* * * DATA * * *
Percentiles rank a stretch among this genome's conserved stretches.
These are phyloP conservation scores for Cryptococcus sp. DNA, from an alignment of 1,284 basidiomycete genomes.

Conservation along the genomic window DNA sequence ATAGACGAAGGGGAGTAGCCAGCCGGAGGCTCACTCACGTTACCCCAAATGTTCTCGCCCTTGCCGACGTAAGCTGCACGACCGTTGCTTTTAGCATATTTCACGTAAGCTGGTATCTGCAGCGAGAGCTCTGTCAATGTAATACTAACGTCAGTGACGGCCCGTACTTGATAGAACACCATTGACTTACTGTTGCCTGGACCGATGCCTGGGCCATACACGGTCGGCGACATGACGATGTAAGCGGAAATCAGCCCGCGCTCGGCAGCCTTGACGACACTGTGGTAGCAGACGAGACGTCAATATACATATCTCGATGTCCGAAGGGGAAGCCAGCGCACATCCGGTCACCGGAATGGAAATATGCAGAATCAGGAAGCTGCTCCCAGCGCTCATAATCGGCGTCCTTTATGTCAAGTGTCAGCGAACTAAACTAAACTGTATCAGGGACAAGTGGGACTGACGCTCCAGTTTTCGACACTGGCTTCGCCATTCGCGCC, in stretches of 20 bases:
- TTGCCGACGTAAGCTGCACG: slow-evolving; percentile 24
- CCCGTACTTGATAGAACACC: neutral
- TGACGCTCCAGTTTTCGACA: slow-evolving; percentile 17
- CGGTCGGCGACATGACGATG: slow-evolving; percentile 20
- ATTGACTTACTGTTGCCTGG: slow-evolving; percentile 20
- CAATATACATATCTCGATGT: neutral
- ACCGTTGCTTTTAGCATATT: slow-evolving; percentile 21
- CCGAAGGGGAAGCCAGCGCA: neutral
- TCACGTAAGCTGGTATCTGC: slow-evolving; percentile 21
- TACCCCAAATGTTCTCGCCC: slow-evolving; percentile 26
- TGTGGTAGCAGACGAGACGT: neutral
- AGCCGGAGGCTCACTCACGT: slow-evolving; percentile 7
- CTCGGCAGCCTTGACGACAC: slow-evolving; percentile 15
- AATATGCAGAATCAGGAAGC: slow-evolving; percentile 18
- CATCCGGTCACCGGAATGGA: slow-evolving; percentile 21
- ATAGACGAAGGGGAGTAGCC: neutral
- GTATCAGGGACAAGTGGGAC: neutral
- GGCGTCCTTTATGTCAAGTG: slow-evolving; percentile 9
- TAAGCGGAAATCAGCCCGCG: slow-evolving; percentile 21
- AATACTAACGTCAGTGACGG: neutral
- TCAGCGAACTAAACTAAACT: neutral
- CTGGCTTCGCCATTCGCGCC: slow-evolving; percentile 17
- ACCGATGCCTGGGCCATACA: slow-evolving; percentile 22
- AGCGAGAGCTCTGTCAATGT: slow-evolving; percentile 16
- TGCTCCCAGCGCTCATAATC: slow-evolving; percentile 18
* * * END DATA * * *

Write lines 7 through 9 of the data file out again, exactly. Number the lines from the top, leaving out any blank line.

- CGGTCGGCGACATGACGATG: slow-evolving; percentile 20
- ATTGACTTACTGTTGCCTGG: slow-evolving; percentile 20
- CAATATACATATCTCGATGT: neutral